Many would recoil at the thought of modern Hollywood cinema being used as a propagandist tool, but the facts seem to speak for themselves. Do agencies such as the CIA have the power, like the Pentagon, to affect movie content by providing much-sought-after expertise, locations and other benefits? Or are they able to affect script changes through simple persuasion, or even coercion? Do they continue to carry out covert actions in Hollywood as they did so extensively in the 1950s, and, beyond cinema, might covert government influence play some part in the creation of national security messages in TV series such as 24 and Alias (the star of the latter, Jennifer Garner, even made an unpaid recruitment video for the CIA)? The notion that covert agencies aspire to be more open is hard to take seriously when they provide such scant information about their role within the media, even regarding activities from decades past. The spy may have come in from the cold, but he continues to shelter in the shadows of the movie theatre.



Matthew Alford (PhD: University of Bath) lectures on Film and Television at the University of Bristol and is currently writing a book about propaganda in Hollywood. Robbie Graham is Associate Lecturer in Media at Stafford College. They can be contacted at: matthewalfordphd@gmail.com and rbbgraham@aol.com respectively. References available on request.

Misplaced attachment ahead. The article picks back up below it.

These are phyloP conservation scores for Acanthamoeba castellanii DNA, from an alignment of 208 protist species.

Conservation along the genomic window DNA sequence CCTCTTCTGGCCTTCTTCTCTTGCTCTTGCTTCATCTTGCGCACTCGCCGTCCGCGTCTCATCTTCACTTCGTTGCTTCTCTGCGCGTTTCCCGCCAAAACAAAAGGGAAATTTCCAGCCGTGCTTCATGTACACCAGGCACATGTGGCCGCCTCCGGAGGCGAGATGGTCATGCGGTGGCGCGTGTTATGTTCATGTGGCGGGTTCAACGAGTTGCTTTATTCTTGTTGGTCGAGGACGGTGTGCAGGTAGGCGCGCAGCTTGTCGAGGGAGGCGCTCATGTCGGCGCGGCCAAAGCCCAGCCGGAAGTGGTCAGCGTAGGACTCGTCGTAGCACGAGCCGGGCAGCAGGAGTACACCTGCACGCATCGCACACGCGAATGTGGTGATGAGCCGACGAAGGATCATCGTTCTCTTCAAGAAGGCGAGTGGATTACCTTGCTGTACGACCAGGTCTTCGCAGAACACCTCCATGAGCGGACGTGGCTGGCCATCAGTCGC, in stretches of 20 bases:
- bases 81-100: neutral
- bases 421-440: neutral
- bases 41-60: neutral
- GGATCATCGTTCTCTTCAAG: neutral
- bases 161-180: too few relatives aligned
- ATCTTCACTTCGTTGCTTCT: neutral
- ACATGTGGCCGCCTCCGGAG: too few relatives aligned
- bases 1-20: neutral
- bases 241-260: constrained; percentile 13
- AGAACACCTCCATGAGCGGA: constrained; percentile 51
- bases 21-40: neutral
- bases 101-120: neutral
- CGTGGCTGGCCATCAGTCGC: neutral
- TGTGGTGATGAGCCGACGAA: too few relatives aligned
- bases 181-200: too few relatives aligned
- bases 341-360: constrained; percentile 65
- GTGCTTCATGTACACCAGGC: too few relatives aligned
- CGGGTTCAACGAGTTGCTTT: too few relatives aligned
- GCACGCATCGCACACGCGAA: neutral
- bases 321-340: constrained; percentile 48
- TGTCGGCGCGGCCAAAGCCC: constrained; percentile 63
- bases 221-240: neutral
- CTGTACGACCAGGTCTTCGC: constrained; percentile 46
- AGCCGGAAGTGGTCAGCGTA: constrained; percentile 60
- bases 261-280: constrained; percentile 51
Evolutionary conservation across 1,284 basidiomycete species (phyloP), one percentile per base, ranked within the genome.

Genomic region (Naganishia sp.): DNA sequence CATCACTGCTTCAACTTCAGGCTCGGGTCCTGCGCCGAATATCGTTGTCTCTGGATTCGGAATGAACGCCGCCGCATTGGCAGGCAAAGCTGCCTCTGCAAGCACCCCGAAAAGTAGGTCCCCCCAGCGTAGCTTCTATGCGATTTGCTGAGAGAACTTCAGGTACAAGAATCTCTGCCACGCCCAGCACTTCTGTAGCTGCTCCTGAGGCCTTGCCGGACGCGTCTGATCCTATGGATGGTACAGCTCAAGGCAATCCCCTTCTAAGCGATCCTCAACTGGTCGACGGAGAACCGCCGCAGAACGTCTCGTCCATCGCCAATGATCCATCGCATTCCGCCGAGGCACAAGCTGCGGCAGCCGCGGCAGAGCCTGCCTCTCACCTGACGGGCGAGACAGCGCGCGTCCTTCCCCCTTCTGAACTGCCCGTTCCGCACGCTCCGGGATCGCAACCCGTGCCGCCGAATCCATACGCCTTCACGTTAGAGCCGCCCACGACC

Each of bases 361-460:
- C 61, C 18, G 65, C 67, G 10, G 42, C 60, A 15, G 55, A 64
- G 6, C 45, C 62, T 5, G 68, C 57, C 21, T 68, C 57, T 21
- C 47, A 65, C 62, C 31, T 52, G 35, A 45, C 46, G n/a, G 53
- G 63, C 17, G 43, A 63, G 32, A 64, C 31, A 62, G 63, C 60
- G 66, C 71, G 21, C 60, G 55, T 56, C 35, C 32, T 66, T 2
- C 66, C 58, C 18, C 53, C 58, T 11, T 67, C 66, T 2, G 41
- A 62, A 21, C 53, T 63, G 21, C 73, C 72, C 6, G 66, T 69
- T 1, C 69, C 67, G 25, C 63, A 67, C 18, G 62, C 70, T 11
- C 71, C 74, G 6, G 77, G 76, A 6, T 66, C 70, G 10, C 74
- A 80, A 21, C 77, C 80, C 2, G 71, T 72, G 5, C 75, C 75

The url address of this article is: www.globalresearch.ca/index.php?context=va&aid=11921

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Postby JackRiddler » Thu Feb 26, 2009 11:51 am

.

And another one, from this thread:
http://rigorousintuition.ca/board/viewtopic.php?t=21484
Sat Nov 15, 2008

An offer they couldn't refuse: Hollywood and the CIA

The CIA is often credited with 'advice' on Hollywood films, but no one is truly sure about the extent of its shadowy involvement. Matthew Alford and Robbie Graham investigate

Everyone who watches films knows about Hollywood's fascination with spies. From Hitchcock's postwar espionage thrillers, through cold war tales such as Torn Curtain, into the paranoid 1970s when the CIA came to be seen as an agency out of control in films such as Three Days of the Condor, and right to the present, with the Bourne trilogy and Ridley Scott's forthcoming Body of Lies, film-makers have always wanted to get in bed with spies. What's less widely known is how much the spies have wanted to get in bed with the film-makers. In fact, the story of the CIA's involvement in Hollywood is a tale of deception and subversion that would seem improbable if it were put on screen.

The model for this is the defence department's "open" but barely publicised relationship with Hollywood. The Pentagon, for decades, has offered film-makers advice, manpower and even hardware - including aircraft carriers and state-of-the-art helicopters. All it asks for in exchange is that the US armed forces are made to look good. So in a previous Scott film, Black Hawk Down, a character based on a real-life soldier who had also been a child rapist lost that part of his backstory when he came to the screen.